The trial was a great success and splendidly organised. Not an arrow was missing, and the marshalling was excellent. The only mistake was the inclusion of Blea Tarn, and that the officials remedied.
Autumn Trial Notes
WITH THE COURSE so severe, including hills with single-figure gradients every twenty miles at least, it is not surprising that the percentage of non-stops was low. Nineteen out of fifty-four starters gained non-stop certificates; 14 solos and five passenger vehicles managed non-stop runs.
Which is the more difficult climb, Biea Tarn Pass or Porlock in the mud? Most consider that the former is.
It was almost certain that the Lakeland terror would, be ruled out. Even a motor bicycle of 1920 may not succeed unless the surface be altered.
Some said the first arrivals at the Pass had the best chance of success, owing to the surface being more even. Seeing that Nos 1, 2, and 5 got up, there may be some- thing in this, but Busby was No 26 and Crawley 44. All five successful soloists, of course, trailed their feet to steady themselves. There was no such thing as an absolutely clean ascent of Blea Tarn.
A useful suggestion emanating from Mr. HFS Morgan was that before a surprisingly steep hill is definitely selected that a 15hp. car should be sent up. If it be unclimbable by a good 15hp, it should not be included in the trial.
Some rode nearly five hundred miles to compete in the trial. Mrs Hardee, for instance, rode her P&M from town, along the Great North Road to Kendal via Skipton and Settle.
Even the panting and crestfallen competitors on Blea Tarn Pass could not refrain from remarking upon the gorgeous view.
Many started back by road from Kendal, but owing to drenching rain most decided to take train after reaching a town where the service was good.
Odds were offered before the trial that no machine would get up Blea Tarn. A number who had faith that their machines would climb anything willingly accepted the wager, and were poorer on Saturday night.
Another trial like Saturday’s in the Lake District will put a stopper on amateur entries. A number whose machines were somewhat battered were asking themselves where the fun came in on such indescribable hill surfaces.
The first few miles of the course were through extremely narrow lanes; two sidecars or cyclecars could not possibly have passed.
One description of the route was that it resembled the edge of an enormous saw, the competitors riding up and down the teeth.
Harry Reed’s Dot-JAP was fitted with a three-speed counter-shaft gear, the first drive being by chain and ths second by belt.
If rumour be true, someone has invented an indicator which will automatically register all stops in road trials. Mr Loughborough told us he had long ago suggested an indicator to register the average speed throughout a trial. A combination of the two in one instrument would save a lot of trouble.
ACU Autumn Trial: Judges’ Report.
THIS TRIAL, HELD in the Lake District, starting and finishing at Kendal, proved a good and severe test, both for machines and riders, although the course of 103 miles was shorter than usual.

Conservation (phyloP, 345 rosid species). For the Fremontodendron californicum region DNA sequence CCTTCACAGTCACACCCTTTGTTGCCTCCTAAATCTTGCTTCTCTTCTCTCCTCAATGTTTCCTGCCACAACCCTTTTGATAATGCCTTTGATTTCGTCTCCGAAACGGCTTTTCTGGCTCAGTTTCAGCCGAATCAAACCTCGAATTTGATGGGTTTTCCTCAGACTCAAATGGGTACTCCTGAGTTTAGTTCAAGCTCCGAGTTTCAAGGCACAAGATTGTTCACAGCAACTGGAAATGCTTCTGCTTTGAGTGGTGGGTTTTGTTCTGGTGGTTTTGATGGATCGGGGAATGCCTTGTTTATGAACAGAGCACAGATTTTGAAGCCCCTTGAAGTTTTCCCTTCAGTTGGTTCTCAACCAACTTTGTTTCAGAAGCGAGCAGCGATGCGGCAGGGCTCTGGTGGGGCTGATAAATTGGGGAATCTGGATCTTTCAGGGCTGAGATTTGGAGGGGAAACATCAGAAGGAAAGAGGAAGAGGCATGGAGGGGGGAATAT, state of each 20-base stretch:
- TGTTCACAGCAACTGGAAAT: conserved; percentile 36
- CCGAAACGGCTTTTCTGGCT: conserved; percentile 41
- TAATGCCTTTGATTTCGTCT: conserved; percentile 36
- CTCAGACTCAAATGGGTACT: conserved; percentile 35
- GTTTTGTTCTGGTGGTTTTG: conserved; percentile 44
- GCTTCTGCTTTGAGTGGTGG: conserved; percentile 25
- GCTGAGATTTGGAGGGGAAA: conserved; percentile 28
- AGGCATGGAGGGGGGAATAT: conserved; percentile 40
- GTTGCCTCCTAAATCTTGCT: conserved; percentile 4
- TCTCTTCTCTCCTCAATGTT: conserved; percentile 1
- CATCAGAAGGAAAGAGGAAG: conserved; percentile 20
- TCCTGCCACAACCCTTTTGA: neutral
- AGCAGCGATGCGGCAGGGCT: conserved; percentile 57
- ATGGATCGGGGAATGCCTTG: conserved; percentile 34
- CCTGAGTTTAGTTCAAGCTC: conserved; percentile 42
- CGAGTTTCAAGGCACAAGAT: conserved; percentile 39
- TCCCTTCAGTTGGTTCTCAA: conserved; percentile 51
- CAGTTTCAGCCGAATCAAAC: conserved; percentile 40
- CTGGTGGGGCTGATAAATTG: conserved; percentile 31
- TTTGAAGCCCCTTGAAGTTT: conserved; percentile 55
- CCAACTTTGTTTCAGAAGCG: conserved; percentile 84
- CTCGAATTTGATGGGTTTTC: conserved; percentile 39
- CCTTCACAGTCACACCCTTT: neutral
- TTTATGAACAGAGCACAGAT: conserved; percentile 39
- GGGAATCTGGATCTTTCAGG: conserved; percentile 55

The weather was ideal for the purpose, first severely cold, then mild and windy, the day ending in heavy rain. The cold proved that the protection of carburetters, either by shields or by exhaust heating, is still not fully provided for. There were several stops owing to frozen carburetters. The mild and windy part of the day proved that overheating of air-cooled engines has still to be contended with, as witness
the failures on Underwood Hill and Dunmail Rise, and the fact that many engines that did not actually stop here were labouring heavily and getting dangerously overheated. And, lastly, the condition of machines and riders at the finish, and also the beltslip noted on the few rises between Ambleside and Kendal traversed in the rain, proved that there is yet room for much improvement in the mudguarding both fore and aft. The magnetos in this trial gave no apparent trouble and caused no stops.
The route was a splendid one for the purpose of the trial, and, with the exception of Blea Tarn Pass, not too severe for the proper testing of the modern motor cycle. The road surfaces were on the whole good, and hardly any tyre trouble wasreported. This was also largely due to the fact that the quality of tyres has greatly improved of late, and that motor cycles are not so under-tyred as they used to be.
The condition of machines at the finish was, from a mechanical point of view, good. In a few cases steering heads were loose. On one machine the wheels were badly out of track (pointing to frame weakness). Most engines were noticeably free from waste oil, while several left much to be desired in this respect. Front brakes still require the closer attention of manufacturers. Most of the motor cycles entered proved reasonably silent. The performance of the machines taken as a whole was very good, mechanical breakdowns were very few, and with two or three exceptions the engines seemed most efficient. The power developed by the engines of the Morgan, the three GWKs, the Clyno, and Chater-Lea was especially noticeable. The ability of several riders was very poor, and gave the impression that the men had very little experience in districts abounding in sharp turns and steep hills. The old fault of neglecting to lower the gear early enough and trying to change up too soon was noted again and again, and caused several failures, as did apparently too little knowledge of carburation and ignition. On the other hand, the expert driving of the majority of the competitors is deserving of great praise.
PS: “A Mystery: Is it true that a certain rider, who is credited with successfully climbing Blea Tarn in the autumn one-day trial, never put in an appearance at the hill at all? There is such a report current in Kendal, confirmed by the local observers.”